At the end of every year, the paint company Pantone picks a color that will symbolize the ~cultural zeitgeist~ of the coming year, spawning a hundred short trend-piece write-ups like the one you are reading right now. For 2016, those colors are straight from the vintage internet. “Rose quartz and serenity,” an airy pink set against a kind of saturated pale-blue, are floaty, inorganic, and look perfectly at home on a Tumblr page. It’s the same color combination found in this Prodigy guidebook and the America Online welcome page.
The pairing is a rarity, since the company usually only picks a single color. The choice isn’t just made-up — Pantone makes a careful study of new fashion lines and decorating trends, even polling designers as to what they think is cool. (Okay, fine, it’s still made-up, just much more elaborately than you think.) But there must be something in the air that points to these transcendent colors. Drake’s “Hotline Bling” video, with its nigh-virtual abstract spaces, uses almost exactly the same hues.
The Pantone colors have a long run of being relatively dull and organic. The most recent choice that has the same digital sheen as rose quartz and serenity is probably 2011’s honeysuckle, and that’s named after a plant rather than a metaphysical crystal or an abstract feeling. 2015’s color was marsala. The 2016 selection is a gesture at something different, a revisionary vibe. It’s no coincidence that the colors are also found on transgender-pride-flag designs, as Quartz points out.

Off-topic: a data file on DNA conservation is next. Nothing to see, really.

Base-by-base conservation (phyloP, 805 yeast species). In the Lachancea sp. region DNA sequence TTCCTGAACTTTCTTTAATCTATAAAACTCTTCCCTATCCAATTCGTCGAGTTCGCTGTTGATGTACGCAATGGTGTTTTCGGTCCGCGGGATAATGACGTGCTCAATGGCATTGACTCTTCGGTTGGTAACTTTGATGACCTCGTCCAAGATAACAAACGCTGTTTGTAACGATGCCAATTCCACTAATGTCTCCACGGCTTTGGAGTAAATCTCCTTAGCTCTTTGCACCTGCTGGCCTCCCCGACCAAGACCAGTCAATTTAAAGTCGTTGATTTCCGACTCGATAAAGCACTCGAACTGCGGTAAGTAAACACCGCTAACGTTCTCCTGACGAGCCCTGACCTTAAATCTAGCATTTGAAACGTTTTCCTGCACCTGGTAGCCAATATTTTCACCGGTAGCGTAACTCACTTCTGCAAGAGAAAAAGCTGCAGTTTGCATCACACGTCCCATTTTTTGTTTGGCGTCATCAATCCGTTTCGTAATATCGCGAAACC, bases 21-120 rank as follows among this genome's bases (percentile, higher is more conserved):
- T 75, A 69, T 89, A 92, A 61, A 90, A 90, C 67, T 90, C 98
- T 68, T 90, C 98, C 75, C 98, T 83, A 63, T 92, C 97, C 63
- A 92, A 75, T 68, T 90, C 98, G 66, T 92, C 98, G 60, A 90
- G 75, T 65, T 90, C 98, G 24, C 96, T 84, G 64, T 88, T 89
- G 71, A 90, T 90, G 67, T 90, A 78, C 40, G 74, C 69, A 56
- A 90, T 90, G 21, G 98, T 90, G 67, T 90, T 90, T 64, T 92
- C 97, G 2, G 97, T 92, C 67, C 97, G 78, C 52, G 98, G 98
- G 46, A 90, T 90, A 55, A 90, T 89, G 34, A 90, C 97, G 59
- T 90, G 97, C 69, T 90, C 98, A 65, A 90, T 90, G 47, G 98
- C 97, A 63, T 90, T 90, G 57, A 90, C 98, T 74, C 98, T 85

The Pantone color video is a kind of faux-CGI rove through a woman’s billowing scarf, in a perfect Photoshop gradient of rose quartz and serenity, that seems like it could be pulled directly from an early-’90s screensaver. The tweet that it used as an announcement even turns the two colors into hashtags, a gesture that seems well-suited to a choice less of colors than of digital concepts.